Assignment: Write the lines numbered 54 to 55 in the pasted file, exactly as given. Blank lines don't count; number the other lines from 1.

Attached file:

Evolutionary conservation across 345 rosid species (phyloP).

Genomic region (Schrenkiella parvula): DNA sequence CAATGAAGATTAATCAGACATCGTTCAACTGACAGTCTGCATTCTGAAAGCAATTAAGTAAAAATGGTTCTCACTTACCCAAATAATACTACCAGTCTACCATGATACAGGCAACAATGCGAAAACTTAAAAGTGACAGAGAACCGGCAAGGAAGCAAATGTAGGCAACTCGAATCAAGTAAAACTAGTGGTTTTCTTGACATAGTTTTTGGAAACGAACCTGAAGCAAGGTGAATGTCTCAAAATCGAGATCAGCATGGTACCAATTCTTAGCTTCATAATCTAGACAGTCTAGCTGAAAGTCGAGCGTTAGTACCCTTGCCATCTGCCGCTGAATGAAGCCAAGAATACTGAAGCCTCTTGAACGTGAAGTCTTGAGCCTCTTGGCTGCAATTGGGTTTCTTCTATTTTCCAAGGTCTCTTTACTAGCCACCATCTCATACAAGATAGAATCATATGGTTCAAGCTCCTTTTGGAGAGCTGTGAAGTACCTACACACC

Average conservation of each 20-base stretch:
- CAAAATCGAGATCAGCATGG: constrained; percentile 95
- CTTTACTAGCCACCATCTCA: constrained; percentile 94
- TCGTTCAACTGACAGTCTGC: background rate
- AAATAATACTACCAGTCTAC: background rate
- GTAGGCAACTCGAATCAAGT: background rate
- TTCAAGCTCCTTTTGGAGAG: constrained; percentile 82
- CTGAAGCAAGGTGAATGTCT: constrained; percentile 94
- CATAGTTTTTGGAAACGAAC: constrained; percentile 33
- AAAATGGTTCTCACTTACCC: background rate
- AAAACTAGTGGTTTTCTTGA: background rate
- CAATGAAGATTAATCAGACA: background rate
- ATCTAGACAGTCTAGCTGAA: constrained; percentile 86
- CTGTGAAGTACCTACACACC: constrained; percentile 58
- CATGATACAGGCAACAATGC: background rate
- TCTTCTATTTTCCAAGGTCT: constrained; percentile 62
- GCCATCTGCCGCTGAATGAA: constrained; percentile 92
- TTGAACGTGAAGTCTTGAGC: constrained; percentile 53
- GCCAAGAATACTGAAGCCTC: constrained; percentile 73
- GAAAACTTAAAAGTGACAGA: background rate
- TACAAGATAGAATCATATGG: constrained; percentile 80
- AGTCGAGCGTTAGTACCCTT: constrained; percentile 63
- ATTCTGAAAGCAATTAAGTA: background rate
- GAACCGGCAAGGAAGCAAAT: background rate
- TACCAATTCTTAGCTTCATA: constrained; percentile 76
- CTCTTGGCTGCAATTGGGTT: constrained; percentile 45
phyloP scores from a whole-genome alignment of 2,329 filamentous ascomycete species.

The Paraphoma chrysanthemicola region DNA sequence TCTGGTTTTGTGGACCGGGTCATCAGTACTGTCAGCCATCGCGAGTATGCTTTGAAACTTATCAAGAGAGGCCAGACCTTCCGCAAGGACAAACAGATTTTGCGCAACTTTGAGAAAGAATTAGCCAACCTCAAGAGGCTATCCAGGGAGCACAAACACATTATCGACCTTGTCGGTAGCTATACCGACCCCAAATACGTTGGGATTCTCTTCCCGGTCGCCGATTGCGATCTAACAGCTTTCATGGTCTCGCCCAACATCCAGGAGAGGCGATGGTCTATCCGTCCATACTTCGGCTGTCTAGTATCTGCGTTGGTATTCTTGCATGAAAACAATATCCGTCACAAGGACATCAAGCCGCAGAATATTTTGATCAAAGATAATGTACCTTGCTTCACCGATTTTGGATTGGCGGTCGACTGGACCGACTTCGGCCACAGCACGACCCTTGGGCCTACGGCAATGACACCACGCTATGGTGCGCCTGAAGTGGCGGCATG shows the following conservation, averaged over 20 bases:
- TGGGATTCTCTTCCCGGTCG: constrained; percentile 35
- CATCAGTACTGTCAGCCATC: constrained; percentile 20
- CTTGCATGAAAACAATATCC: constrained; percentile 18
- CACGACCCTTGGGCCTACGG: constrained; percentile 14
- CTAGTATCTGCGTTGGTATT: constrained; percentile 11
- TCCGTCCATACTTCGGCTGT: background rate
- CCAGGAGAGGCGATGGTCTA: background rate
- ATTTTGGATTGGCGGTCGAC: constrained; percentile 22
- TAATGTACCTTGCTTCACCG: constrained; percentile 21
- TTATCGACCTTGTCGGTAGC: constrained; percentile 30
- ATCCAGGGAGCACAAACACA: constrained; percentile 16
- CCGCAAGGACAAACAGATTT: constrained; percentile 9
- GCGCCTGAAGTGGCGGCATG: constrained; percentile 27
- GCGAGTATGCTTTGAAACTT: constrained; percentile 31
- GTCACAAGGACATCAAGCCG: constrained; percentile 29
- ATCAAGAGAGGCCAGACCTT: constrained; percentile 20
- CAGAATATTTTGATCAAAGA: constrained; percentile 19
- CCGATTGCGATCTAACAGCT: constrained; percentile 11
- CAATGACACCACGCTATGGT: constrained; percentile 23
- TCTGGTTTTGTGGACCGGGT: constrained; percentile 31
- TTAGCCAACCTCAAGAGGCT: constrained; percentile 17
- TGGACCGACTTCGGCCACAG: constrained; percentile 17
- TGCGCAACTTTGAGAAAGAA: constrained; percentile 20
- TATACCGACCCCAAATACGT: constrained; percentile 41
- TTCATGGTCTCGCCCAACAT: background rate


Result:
- TATACCGACCCCAAATACGT: constrained; percentile 41
- TTCATGGTCTCGCCCAACAT: background rate